Neu’s project was put into action last summer providing bagged lunches for children in a multi-ethnic, low-income neighborhood who would normally qualify for lunch assistance during the academic year at a local elementary school. After receiving a grant from the campus food supplier, Neu and his team began making bagged lunches in the campus cafeteria every morning Monday through Friday. College students and volunteers from the community worked together to prepare meals which students then distributed to children in the neighborhood. What started as only a few hundred meals and a handful of volunteers grew to nearly 1000 meals and dozens of volunteers as awareness of the lunch program spread. Delivering the meals to various locations throughout the neighborhood made it possible for students and residents to meet face-to-face and to have purposeful conversations and to work towards establishing relationships based on trust, compassion and a general concern for the well-being of all community members.

Via email, Kurt indicated that the “Our Promise” project represents the collective efforts of “a fantastic group of individuals who are committed to improving the community.” He views St. Cloud State University as “an exceptional place to earn a degree and to discover how to see the world in a different light” and hopes that his project encourages other students to “make the best of their time in college and truly have a positive impact on campus and in the community.”

Go here to learn more and to vote.

The top five winners will largely be selected based on voting and named Campus Champions of Change and will be invited to a culminating event at the White House. The Challenge winners, in addition to the concluding event, will be highlighted by mtvU and MTV Act and also host an episode of mtvU’s signature program, “The Dean’s List.”

The deadline to cast your vote is Saturday, March 3.

Best of luck to you, Kurt, and to St. Cloud State University!

We the People Interview Series: UMBC’s Catie Collins

By Jen Domagal-Goldman, National Manager, American Democracy Project

As part of the Civic Agency initiative, we are conducting a special “We the People” interview series. In this series, we interview intriguing people with different perspectives on the “We the People” phase of our work in ADP. This is the fifth of many interviews that will be included in this series.

Catie Collins is the President of the University of Maryland Baltimore County’s (UMBC’s) Student Government Association (SGA). In her spare time, she is working to complete her senior year studying Psychology, English Literature, and TED Talks.

American Democracy Project (ADP): How did you get involved in the American Democracy Project?

Catie Collins (CC): I have the incredible luck of being a part of UMBC’s flourishing legacy of civic agency work.  The idea of civic agency is really becoming embedded in both our SGA’s culture, and the culture of UMBC as a whole. Our involvement in the American Democracy Project has really been key in helping to achieve this shift. Attending the American Democracy Project Conference in June 2011 was one of my first acts in office!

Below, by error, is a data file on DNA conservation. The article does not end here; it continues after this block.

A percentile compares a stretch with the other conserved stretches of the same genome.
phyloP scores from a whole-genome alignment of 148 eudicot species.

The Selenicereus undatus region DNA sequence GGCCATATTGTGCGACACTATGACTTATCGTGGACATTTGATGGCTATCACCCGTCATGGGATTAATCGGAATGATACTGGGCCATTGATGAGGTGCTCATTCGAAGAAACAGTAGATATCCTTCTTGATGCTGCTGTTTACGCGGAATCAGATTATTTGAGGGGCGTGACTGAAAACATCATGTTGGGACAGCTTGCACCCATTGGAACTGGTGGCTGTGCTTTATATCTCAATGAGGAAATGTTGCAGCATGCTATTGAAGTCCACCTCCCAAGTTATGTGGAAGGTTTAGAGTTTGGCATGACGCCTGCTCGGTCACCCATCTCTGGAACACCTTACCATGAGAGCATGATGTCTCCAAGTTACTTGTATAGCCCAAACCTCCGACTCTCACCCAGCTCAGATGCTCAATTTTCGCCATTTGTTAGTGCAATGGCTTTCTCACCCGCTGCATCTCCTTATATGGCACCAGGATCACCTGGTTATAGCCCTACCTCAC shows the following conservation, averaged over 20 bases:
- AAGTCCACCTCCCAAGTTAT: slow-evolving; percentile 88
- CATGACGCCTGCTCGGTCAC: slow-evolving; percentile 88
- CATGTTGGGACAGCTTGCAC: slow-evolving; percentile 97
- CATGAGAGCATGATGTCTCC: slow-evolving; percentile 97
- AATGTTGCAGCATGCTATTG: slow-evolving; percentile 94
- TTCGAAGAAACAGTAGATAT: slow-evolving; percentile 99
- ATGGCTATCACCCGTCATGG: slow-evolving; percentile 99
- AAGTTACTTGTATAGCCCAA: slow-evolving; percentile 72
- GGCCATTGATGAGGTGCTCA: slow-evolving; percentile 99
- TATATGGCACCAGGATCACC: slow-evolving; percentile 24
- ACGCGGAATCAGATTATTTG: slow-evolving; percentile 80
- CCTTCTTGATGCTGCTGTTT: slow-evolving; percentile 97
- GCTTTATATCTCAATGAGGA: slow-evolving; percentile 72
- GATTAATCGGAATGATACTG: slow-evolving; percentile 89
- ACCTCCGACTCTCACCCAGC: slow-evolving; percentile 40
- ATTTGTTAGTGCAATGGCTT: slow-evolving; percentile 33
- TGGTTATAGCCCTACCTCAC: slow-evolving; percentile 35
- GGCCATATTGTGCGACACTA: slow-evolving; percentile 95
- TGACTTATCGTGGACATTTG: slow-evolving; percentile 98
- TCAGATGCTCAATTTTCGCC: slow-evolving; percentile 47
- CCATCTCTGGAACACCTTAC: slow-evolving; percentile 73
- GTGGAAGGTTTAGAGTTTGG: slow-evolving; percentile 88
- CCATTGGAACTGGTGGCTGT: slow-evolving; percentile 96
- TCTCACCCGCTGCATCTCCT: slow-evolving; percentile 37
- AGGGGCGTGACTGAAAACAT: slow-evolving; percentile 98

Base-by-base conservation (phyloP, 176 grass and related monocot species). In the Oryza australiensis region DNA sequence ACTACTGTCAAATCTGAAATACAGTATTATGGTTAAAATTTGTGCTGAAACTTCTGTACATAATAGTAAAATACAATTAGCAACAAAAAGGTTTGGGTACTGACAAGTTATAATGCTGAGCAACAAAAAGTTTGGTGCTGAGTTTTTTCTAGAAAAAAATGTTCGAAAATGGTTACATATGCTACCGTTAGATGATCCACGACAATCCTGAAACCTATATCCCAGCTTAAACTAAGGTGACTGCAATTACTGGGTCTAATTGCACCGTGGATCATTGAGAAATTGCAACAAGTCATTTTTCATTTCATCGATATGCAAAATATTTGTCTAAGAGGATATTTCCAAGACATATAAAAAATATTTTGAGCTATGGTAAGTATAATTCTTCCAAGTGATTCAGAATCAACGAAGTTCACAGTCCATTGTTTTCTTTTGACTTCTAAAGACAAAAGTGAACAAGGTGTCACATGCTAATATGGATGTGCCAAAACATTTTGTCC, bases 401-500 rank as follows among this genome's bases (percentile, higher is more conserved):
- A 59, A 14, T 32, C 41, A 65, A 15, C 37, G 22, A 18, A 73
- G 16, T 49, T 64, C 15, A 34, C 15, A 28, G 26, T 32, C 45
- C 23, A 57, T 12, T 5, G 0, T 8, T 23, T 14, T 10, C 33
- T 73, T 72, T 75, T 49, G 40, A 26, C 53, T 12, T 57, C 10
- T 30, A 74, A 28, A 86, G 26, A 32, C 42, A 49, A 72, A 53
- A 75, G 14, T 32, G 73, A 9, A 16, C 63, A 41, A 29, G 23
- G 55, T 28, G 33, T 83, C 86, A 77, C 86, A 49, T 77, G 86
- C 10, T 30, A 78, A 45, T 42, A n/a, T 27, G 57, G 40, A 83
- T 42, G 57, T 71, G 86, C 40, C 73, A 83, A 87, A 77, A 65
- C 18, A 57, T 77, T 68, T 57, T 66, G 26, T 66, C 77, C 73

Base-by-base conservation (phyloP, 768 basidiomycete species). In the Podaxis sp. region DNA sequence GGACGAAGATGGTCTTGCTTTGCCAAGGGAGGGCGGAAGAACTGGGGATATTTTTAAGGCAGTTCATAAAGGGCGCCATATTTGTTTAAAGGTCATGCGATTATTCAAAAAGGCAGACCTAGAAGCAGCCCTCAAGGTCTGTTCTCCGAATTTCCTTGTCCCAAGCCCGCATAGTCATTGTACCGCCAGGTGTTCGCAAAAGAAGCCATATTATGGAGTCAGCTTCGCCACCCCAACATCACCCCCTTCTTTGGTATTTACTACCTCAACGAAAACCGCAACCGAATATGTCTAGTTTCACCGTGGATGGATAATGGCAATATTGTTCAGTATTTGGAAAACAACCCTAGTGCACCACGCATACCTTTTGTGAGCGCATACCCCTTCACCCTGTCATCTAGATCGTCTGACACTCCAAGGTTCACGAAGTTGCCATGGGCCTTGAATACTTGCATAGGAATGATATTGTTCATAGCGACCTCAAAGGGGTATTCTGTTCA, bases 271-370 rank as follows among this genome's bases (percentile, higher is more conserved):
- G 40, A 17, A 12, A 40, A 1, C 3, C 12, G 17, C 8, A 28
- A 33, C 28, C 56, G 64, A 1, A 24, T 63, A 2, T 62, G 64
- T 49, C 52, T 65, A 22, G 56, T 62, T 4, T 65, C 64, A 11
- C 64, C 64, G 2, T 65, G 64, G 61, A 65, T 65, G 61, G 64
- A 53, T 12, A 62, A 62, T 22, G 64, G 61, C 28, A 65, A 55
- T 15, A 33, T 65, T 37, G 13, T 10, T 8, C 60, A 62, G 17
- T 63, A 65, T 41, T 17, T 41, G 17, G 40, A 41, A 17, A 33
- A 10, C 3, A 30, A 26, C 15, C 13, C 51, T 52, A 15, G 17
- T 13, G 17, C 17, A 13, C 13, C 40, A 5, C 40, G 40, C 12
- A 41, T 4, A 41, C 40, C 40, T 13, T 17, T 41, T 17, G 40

ADP: Tell us how you got involved in SGA?

Catie Collins, SGA President at UMBC

CC: In my first year at UMBC, I remember feeling frustrated and powerless. I felt like a cog in the wheels of the university, helpless to change anything, expected to play my role as a student and nothing more. That turned out to be a very large assumption – and a false one – which a friend in SGA soon corrected. They challenged me to step up and create the change I wanted to see myself, rather than waiting for someone to swoop in and save the day. My curiosity was sparked – this was an SGA that didn’t just play politics, it didn’t just play the hero – it worked with students to help them create change and feel true ownership of their campus.  It’s this mission that led me to join SGA, and to eventually run for President.

ADP: What does civic agency and the “We the People” movement mean to you?

CC: Civic agency is such a tricky thing to really define – it’s something often best shared through experience. The definition that really resonates with me is this idea of really breaking down the roles we perceive ourselves to be in – professor, student, administrator – in order to really engage each other authentically. I’ve learned to engage people as partners, to really get to know them as real people, and that has led to far more effective impact than I would have ever expected.

ADP: You’re a student member of the national steering committee of the new American Commonwealth Project – a partnership among higher education institutions and associations, the White House, and federal agencies including the U.S. Department of Education, seeks to further the movement of colleges and universities as agents and architects of democracy – what role do you see yourself playing and what do you hope the project accomplishes?

CC: I’m both excited and humbled to find myself a member of the American Commonwealth Project steering committee. My hopes for both my role and the project are centered on the same goal. I would love to see this project work as a platform for a stronger student presence in the conversations surrounding civic agency. I feel that my contribution to this project will largely be work in facilitating that connection.